Hero’s Remorse

We’ve been treated to this dozen’s of times and I can never really figure out why. Our dedicated hero has cut through countless foes only to find himself face to face with the enemy. The head honcho. The man who murdered his family, poisoned the streets with a  new designer drug, and never returned a single library book on time. What does our intrepid hero do? He beats the snot out of this man, preaches to him about the value of change and decency, then explains that he’s just too good a man to kill this lowly villain. WHAT?

I understand there is value in mercy, really I do, but where is the mercy for the dozen plus henchmen the hero just put in a body bag? They didn’t even have the loads of cash to pass on to their families that the crime lord undoubtedly does. Does anyone buy this, or even appreciate the dishonesty of it? The turnabout is often a let down that is somehow supposed to put us back in touch with higher values when the movie/narrative has been profiting from our baser motives the entire time.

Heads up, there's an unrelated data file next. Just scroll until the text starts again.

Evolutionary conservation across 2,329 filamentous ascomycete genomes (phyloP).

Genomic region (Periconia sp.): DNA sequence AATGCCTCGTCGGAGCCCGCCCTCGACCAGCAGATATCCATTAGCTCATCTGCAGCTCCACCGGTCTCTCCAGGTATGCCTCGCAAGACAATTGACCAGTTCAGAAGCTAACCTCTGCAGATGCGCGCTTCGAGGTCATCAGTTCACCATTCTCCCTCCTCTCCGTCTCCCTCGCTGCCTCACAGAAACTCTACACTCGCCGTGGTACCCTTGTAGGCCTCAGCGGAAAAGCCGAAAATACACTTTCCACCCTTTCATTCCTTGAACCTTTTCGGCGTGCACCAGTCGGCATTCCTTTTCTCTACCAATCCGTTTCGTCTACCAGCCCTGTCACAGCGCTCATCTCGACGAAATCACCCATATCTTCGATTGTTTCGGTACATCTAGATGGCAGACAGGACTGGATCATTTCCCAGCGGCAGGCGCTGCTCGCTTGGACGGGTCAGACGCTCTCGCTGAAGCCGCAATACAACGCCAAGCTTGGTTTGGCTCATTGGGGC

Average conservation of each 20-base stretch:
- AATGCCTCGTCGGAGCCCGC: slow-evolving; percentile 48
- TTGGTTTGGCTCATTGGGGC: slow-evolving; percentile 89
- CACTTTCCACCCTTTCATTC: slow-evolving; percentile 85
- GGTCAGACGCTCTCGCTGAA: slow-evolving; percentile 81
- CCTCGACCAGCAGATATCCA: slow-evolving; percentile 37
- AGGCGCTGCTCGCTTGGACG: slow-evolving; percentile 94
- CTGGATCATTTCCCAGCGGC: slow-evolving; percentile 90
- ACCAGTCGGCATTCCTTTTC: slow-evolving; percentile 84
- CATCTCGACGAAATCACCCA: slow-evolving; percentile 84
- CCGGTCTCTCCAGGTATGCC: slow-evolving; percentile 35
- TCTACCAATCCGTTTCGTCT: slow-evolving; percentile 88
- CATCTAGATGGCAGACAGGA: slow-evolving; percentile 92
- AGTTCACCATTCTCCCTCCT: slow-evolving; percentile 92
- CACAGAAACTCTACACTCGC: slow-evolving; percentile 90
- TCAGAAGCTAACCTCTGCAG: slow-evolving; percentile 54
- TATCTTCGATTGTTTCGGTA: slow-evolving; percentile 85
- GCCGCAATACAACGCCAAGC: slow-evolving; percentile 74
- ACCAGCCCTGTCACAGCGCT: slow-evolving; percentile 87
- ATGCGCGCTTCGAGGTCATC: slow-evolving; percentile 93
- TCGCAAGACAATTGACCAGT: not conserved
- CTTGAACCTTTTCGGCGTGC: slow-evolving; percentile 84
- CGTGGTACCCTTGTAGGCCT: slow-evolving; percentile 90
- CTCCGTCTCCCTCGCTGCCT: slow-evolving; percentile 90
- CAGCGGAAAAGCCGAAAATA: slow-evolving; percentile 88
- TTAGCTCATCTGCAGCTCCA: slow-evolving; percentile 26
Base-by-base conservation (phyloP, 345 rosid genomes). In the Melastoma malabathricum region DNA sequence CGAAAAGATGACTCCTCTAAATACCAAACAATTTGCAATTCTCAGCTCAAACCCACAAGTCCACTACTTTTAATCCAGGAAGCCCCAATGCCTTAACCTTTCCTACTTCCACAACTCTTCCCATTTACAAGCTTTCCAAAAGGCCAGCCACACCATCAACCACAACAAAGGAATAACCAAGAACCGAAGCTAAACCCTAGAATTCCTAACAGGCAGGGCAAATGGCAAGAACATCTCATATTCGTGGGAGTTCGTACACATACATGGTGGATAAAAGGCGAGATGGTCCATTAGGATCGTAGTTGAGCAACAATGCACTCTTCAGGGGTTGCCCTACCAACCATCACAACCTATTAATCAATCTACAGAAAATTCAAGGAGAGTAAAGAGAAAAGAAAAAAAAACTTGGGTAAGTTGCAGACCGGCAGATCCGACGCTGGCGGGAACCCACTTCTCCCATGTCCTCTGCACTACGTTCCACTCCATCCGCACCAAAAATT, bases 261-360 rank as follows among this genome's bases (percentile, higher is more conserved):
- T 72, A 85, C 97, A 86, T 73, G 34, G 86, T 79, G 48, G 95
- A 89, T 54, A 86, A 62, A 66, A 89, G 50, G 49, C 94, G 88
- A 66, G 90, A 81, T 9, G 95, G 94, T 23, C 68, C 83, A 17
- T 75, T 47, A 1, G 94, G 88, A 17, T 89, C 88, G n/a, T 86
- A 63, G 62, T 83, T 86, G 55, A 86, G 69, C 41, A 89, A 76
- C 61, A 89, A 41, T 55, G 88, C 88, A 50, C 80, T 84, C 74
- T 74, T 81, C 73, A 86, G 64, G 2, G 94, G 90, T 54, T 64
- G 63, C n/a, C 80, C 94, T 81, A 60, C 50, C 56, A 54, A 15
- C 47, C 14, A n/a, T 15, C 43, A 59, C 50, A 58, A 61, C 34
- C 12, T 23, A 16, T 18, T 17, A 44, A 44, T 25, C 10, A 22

Interestingly enough, I just finished Bourne Identity for the hundredth time and realized that we are in fact treated to reverse hero’s remorse. Bourne essentially avoids killing anyone for the entire movie (one of the Treadstone assassin dies after born shoots him, but the shots are shoulder and hand, clearly not intended to kill the opponent), but in the last moment he goes on a spree, killing three henchmen after giving the antagonist a pass. Odd.


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